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Why Won’t the Recruiter Meet With Me? Really, You Don’t.

Have you been rejected by a recruiter in your request to meet? Actually, they did you a favor.

Want to get rid of the frustration of being rebuffed in your request to meet? 

Who doesn’t?

Having had loads of my requests to recruiters to meet having been rejected, I discovered it was all in the approach. 
Between my transition and running a job transition group since April 2007, I have met approximately 140 recruiters which helped me understand their business. More importantly, I could see that almost every candidate was inflicting frustration on both sides of the table.
Here’s how to ‘think’ about recruiters. This will benefit both the recruiter (time saver) and yourself (proper expectations of whether a meeting will occur). 
First, recruiters get work by networking into new clients and keeping in touch with existing ones.   A call to a client is an “At Bat”.   They get paid by finding the candidate that fits the specific requirements laid out by the client.
Second, a meeting with a candidate for which there is not an active search is the recruiter taking practice swings (It’s unlikely the recruiter will get any of the leads you are pursuing).
Therefore, you want recruiters filling the orders in hand, so they can find new jobs to fill, not chatting with you.  The more jobs they find, they more likely they will have one that fits you. 
Worry less about getting a meeting and more about including the words or phrases in your resume that pertain to the position you seek and are highly likely to be used in a keyword search in the recruiter’s database. No matter if you’ve met a recruiter, their first stop on every search is their database when starting to build a pool of candidates – you WANT to be in that pool.
There’s no harm in offering to meet to network when contacting a recruiter (with your resume).  Many recruiters have some Rock Star networks, so they could make good connections. Just start with the expectation that no recruiter will accept your offer, because most will not, simply because most already have enough practice swings. This expectation is the best way to avoid frustration.
Those recruiters who do accept are interested do so because they see value in networking with you. Be certain to get prepared and figure out how you can help them – which will usually be given in return. 
If they do not accept the offer, then you’ve lost nothing except the 15 seconds to type the offer in your e-mail.
Trust me; if you match up with what their client is seeking, you will spend a fair amount of quality time with the recruiter. Until then, let the recruiter go to work.
Good luck today!
Mark Richards


Topic Expert
Cindy Kraft
Title: CFO Coach
Company: Executive Essentials
(CFO Coach, Executive Essentials) |

Good post, Mark. My two cents ...

It's important to remember that recruiters are not in the business of finding candidates jobs, they are in the business of filling open positions. They are paid by their client (the company) not the job seeker (you), so they are working for the company not the job seeker. It's an important distinction to remember to avoid being frustrated when recruiters won't talk to you.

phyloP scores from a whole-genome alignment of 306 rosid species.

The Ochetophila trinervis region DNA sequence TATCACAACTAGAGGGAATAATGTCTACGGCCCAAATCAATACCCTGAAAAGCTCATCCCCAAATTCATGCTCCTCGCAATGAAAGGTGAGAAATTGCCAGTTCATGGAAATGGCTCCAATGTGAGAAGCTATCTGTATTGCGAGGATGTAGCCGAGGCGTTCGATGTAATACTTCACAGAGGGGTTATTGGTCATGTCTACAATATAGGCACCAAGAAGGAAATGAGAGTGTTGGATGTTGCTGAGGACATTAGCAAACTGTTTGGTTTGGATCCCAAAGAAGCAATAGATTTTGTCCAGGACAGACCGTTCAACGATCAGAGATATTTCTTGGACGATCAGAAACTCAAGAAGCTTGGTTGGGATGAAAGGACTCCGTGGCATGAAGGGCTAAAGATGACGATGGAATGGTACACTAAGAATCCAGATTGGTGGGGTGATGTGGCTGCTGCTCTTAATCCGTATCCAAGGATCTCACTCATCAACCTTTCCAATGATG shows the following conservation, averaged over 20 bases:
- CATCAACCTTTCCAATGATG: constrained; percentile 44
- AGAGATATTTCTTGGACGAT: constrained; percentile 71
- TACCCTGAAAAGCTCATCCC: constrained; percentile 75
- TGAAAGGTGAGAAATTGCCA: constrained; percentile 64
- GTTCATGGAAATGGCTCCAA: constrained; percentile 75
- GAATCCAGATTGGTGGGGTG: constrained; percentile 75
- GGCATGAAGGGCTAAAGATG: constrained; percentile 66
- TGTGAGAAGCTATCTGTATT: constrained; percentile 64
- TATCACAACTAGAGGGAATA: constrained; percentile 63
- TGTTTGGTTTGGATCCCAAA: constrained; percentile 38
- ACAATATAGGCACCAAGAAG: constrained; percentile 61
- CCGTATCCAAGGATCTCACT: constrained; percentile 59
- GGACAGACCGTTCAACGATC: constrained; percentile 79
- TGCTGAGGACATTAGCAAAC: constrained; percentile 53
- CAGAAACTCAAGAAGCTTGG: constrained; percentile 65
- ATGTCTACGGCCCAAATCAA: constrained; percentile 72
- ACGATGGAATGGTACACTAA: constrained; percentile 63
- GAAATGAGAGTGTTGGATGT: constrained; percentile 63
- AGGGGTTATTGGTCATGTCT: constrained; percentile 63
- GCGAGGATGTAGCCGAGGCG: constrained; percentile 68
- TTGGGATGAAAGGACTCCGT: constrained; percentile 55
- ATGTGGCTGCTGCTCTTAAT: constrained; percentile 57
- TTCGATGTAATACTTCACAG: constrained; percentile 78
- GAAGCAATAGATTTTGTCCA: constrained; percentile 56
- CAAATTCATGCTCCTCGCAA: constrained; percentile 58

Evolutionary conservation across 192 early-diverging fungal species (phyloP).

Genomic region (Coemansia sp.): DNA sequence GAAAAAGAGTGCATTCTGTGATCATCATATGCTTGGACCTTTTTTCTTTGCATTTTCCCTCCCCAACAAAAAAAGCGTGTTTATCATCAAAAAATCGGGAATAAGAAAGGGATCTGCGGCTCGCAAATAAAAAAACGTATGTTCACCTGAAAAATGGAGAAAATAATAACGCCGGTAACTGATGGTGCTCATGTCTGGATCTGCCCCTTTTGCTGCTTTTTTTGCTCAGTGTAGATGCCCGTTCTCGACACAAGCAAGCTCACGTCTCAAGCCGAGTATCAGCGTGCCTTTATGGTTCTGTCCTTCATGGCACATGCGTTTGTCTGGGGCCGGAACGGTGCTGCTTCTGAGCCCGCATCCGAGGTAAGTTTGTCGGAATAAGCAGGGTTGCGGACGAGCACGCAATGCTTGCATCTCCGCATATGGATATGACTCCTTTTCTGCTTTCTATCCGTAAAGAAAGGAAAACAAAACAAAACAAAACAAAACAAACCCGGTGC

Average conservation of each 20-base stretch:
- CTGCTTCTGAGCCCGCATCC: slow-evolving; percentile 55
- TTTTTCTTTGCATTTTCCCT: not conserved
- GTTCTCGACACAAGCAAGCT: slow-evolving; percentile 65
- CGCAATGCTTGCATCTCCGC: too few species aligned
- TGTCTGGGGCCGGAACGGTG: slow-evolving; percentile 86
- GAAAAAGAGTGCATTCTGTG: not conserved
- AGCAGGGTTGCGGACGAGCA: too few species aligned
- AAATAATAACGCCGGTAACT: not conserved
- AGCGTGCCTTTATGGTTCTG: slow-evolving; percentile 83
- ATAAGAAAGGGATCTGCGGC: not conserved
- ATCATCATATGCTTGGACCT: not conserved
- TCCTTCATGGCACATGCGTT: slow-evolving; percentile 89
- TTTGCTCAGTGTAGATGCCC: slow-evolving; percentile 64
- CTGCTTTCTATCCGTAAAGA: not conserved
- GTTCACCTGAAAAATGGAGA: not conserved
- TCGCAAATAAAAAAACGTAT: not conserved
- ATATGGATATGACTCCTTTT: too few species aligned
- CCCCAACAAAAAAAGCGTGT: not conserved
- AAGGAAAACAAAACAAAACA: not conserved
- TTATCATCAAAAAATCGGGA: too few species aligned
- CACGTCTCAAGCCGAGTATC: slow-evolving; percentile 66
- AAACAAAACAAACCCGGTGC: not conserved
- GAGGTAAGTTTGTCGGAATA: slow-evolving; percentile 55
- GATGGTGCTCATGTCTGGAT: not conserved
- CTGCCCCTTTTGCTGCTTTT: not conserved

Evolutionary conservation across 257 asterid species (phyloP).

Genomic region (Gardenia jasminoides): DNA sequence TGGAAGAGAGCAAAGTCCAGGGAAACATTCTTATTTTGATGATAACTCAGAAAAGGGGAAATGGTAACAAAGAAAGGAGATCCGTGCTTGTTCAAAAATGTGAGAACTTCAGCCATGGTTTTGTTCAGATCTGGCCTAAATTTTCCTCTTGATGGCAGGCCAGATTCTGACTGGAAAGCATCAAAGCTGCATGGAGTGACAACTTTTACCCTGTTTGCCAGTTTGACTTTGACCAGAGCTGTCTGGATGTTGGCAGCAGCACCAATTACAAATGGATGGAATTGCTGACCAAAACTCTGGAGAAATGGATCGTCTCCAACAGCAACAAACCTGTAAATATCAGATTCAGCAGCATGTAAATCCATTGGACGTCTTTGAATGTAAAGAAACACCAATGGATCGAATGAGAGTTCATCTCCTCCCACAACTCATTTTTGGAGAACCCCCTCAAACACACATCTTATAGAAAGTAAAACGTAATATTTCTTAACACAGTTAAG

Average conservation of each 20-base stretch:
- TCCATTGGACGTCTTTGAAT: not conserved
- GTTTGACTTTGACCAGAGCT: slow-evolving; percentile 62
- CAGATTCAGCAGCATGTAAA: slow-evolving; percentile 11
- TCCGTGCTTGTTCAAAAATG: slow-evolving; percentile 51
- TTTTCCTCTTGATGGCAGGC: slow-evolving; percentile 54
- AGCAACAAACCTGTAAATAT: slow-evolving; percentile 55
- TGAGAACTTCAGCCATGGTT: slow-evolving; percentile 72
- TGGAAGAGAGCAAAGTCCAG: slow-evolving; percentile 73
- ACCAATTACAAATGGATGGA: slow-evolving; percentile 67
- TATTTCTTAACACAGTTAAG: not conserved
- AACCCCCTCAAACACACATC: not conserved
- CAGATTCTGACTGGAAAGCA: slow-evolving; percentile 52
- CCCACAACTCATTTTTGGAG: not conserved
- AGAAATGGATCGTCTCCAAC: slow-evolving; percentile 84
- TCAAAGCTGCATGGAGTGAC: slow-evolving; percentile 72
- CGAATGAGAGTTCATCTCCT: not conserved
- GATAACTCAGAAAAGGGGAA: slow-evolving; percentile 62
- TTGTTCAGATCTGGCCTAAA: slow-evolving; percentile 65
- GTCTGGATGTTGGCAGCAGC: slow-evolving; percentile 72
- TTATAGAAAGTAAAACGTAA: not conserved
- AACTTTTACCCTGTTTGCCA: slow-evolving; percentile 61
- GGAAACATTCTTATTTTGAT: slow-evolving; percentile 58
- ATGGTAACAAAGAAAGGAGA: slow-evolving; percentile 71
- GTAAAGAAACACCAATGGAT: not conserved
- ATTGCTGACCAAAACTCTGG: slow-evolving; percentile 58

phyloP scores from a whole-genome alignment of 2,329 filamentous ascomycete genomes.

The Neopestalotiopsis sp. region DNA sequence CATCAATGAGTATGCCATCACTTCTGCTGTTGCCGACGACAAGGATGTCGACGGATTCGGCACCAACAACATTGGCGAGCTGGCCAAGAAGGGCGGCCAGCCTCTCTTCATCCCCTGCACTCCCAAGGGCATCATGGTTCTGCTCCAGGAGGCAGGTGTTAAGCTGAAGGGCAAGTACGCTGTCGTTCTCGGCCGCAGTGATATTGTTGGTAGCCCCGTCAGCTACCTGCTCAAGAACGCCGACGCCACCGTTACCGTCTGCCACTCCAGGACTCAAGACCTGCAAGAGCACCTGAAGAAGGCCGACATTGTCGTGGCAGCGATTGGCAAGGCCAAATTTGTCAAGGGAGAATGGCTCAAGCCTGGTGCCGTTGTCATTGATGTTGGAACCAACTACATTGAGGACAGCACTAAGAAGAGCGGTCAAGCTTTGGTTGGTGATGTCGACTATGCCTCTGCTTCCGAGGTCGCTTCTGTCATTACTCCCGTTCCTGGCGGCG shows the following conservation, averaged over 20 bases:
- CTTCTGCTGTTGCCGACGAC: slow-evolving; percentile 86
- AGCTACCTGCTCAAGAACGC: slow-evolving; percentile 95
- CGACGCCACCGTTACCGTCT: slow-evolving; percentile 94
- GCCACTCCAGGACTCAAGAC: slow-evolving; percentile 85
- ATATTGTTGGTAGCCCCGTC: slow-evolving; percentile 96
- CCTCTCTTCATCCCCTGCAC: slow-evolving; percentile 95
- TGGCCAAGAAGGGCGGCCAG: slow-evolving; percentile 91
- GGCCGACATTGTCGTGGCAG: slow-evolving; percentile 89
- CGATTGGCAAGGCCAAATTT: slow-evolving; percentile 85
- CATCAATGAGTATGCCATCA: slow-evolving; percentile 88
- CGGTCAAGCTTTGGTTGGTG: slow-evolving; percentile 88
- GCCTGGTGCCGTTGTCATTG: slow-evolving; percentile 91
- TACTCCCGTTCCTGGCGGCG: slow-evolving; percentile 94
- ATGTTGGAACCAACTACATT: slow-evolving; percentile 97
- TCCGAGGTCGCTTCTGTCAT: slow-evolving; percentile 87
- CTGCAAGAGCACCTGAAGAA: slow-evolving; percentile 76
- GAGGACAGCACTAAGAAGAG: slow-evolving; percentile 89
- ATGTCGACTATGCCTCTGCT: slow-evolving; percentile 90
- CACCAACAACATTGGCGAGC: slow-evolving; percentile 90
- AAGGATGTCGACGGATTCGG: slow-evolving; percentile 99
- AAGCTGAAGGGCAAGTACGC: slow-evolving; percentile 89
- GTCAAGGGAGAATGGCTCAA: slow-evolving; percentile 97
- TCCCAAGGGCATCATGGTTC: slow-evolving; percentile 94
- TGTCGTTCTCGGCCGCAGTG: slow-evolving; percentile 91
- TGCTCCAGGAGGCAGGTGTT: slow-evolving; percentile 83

Which brings me to the second cent of my two cents ...

Build recruiter relationships BEFORE you have the need for recruiters. If you are positioned as an attractive passive candidate vs. a desperate job seeker, there's a lot more incentive for the recruiter to respond to your inquiry.

Sara Voight
Title: Controller
Company: Critical Signal Technologies, Inc
(Controller, Critical Signal Technologies, Inc) |

I understand that recruiters do not work for me and my 'job' is to be an attractive candidate for positions they are looking to fill. My frustration has come when I am contacted by a recruiter for a specific position and they don't have any interest in even a short meeting with me.

I had this happen to me two months ago when I was contacted for a very attractive and challenging position. The recruiter reached out to me via LinkedIn and we exchanged the position details and my formal resume. He wanted to get my resume to the company right away as we both felt the position was a perfect fit(I knew the company and position and agreed to let him forward my credentials). He had also been their sole external recruiter for almost ten years. At the time I recommended we meet briefly so he could become better acquainted with me as a person and not just a voice or piece of paper. I suggested a cup of coffee. While he continued to reach out to me with questions about my experience and interest, he would never commit to actually meeting me.

The position was filled internally and I understand that he does not owe me anything with this opportunity or even for future positions. I just found it lacking in class to not want to meet with someone he felt was a good fit for a position that could have brought him a healthy commission. Our current offices are less than three miles apart and we both network in some of the same groups.

Tom Ruchalski
Title: CFO
Company: Skyline Windows
(CFO, Skyline Windows) |

Make a great first impression when you meet with a recruiter. I found a lot of success with a boiler plate power point to accompany my resume. The PP stressed how I would provide value to a prospective employer.

Olga Collins
Title: Liquidity Director
Company: Capital One
(Liquidity Director, Capital One) |

This is a great idea! Any way you can share your template?

Tom Ruchalski
Title: CFO
Company: Skyline Windows
(CFO, Skyline Windows) |

Send me your contact info and I will send the pp

Topic Expert
Mark Richards
Title: VP of Finance & Operations
Company: RBA Consulting
(VP of Finance & Operations, RBA Consulting) |

Tom - You can post your powerpoint as a Resource on Proformative. Mark